It has been very difficult for me to reconcile the anxiety I experience at home before a flight, the transition to "flight-mindedness" during the drive to the airport (when I can), then to "PIC-mindedness" during the pre-flight and flight, culminating in the grin upon landing and the immediate yearning to fly some more.

To read that these are a shared experience, step-by-step, is amazing. I wish this experience would be explicitly and clearly addressed as an aero-medical topic early in flight training, to expect this and learn how these feelings might make me a safer pilot. I wonder if this would significantly improve the primary flight training dropout rate.

I started flying in the 70's

I started flying in the 70's and earned a Private Pilot Rating. I flew for a few years and then stopped to raise a family. I had about 200 hours at that time. I have always loved flying whether it is a two seat Decathlon or a 737 Airliner.

In 2003, I wanted to continue my flying. I went to the local airport and told them I wanted a flight review. How long has it been since you have flown, asked the instructor. Oh, only 25 years. After about eight hours of flight time, my instructor told me that I was good to go. I sure did not feel confident at that point.

I have over 500 hours of flying time to date. I still struggle with flying somewhere by myself. I am sure that I am not alone with this problem. I feel I am a very good pilot, practice with instructors every few months. I read and practice risk management, plus try to be a safe pilot. Why I can not shake this problem of flying by myself is beyond my comprehension. I have even taken a few hours of upset training. Well, I did not like that feeling either.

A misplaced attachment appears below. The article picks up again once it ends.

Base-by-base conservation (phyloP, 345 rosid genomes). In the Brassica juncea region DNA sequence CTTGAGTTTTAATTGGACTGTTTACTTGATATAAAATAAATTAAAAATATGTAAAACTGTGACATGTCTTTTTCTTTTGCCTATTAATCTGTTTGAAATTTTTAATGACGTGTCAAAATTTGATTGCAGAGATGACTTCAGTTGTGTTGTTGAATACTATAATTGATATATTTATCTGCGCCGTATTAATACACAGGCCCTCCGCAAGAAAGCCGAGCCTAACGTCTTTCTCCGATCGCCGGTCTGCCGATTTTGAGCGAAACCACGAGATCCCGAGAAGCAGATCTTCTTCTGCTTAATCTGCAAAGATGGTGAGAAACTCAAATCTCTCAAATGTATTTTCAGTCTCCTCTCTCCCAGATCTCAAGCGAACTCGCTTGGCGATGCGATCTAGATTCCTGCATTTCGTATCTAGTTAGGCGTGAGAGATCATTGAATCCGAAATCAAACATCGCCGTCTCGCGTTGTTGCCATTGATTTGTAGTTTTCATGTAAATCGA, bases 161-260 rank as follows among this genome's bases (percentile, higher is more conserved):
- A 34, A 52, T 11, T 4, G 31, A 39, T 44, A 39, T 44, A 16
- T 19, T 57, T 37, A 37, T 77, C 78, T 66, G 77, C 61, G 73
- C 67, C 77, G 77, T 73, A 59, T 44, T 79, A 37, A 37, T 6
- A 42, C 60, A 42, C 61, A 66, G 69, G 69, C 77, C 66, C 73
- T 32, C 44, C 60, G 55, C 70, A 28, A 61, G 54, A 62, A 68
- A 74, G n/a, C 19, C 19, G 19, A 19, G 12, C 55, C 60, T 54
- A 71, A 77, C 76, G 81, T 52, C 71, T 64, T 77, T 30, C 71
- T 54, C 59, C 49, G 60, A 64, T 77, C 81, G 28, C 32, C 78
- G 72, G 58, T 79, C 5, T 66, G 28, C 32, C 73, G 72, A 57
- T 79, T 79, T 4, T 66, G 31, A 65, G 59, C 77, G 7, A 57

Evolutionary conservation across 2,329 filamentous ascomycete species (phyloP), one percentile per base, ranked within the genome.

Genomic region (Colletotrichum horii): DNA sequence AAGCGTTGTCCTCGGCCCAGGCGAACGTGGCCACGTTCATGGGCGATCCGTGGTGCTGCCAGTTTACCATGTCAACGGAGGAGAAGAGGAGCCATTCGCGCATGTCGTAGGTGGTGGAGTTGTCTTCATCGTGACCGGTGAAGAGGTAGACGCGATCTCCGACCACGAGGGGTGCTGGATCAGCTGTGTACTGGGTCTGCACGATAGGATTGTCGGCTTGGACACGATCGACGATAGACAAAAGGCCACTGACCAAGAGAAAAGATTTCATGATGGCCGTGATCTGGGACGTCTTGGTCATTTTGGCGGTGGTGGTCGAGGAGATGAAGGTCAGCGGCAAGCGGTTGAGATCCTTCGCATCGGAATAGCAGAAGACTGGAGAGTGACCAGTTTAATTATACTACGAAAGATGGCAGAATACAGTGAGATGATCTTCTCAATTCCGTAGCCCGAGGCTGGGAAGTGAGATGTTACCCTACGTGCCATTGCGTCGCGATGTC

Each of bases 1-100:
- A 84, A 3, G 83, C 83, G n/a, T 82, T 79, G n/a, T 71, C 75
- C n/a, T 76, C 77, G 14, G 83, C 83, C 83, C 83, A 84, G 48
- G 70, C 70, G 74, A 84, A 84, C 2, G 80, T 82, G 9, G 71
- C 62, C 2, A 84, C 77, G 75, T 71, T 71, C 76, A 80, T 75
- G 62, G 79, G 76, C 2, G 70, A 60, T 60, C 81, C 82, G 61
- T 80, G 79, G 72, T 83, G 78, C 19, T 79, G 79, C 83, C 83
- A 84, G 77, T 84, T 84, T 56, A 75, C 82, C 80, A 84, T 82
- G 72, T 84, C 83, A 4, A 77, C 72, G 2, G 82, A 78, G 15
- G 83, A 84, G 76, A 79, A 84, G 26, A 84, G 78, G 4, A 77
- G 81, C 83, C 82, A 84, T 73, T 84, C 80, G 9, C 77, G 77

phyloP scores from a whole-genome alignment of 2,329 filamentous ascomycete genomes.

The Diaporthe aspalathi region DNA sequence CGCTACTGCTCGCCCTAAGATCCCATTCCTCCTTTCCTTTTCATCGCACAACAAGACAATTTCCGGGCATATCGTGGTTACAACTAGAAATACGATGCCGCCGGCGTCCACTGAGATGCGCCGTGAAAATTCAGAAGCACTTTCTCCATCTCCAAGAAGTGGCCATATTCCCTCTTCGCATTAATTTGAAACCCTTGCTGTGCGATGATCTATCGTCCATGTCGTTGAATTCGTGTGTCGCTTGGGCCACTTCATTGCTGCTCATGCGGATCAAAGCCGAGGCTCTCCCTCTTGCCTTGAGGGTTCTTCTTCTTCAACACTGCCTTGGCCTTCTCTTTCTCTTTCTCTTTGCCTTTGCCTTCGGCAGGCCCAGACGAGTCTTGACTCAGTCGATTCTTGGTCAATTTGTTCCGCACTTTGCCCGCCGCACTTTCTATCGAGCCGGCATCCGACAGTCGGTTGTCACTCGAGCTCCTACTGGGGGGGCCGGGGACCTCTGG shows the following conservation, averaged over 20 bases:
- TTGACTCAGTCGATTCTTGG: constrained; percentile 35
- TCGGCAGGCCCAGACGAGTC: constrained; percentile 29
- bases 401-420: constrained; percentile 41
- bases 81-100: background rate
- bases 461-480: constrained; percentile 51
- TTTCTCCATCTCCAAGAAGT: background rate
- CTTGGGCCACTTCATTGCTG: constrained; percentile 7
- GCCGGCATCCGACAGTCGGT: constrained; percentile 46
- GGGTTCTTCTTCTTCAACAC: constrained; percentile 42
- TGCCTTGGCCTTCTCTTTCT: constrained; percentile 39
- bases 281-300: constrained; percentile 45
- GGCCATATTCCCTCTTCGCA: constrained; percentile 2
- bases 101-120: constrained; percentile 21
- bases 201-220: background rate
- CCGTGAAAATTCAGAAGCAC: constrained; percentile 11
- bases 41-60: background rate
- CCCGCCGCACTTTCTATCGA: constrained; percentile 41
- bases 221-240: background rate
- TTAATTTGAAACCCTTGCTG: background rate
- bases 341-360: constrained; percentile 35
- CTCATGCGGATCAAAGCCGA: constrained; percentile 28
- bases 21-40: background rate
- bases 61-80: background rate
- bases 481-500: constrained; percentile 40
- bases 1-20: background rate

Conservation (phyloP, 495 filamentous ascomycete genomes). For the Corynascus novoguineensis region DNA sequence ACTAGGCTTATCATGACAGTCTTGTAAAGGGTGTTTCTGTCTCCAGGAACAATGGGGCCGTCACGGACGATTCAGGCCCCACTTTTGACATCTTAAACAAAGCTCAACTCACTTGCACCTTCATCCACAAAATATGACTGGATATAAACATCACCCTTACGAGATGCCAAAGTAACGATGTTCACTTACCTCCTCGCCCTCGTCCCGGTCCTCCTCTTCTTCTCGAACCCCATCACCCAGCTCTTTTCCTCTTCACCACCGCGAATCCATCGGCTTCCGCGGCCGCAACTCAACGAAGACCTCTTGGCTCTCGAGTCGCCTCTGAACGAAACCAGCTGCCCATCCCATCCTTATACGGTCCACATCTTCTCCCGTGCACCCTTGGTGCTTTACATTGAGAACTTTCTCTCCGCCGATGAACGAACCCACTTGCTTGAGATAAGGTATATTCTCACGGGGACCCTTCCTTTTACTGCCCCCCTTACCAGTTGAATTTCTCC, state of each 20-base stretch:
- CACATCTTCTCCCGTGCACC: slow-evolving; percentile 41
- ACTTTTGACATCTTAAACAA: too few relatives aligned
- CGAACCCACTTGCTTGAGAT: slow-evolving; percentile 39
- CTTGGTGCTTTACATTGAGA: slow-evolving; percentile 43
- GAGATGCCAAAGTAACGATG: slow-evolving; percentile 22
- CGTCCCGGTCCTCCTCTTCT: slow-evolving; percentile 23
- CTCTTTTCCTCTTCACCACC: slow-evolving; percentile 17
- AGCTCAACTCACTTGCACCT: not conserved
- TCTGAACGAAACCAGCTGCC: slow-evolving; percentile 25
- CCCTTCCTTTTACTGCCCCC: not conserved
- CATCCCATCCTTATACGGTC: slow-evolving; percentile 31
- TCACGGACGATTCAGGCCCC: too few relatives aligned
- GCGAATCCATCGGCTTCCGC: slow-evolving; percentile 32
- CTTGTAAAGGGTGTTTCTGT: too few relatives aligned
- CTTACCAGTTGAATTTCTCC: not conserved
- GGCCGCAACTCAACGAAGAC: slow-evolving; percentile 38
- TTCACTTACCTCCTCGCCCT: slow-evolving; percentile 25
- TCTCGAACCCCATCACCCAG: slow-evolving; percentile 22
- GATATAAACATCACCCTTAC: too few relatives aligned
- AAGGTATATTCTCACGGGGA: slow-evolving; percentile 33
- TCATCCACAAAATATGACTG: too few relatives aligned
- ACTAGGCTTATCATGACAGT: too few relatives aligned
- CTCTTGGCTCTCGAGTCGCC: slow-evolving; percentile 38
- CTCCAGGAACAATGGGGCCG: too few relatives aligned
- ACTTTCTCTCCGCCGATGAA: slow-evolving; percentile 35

I am still flying and working on being comfortable in the aircraft. One thing that I do not understand. Why I have become more conservative as I have aged(60+)? I always felt it would be the other way.

White Coat Disorder/Blood Pressure/.....

Nice to see so many people expressing their views.

Ive just got my CPL in India and our annual medicals are done by the Air
Force , they are not that strict but during my initial Class 1 was diagnosed with high Blood Pressure I was just 20 then (now 22),...so they suggested an ambulatory blood pressure machine, now the next day this machine is attached to my arm .. constantly records Blood Pressure every hour or so. What they found is that the BP was normal and high when someone was measuring it ..White Coat Disorder... Now what puzzles me is this am physically active no problems what so ever..and this BP is constantly high during medicals ... People suggest take medicines before medical ... shall calm you down but I am against it.

Have not tried Yoga yet.Help needed.

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Jeff Wise is a New York-based science writer and author of Extreme Fear: The Science of Your Mind in Danger.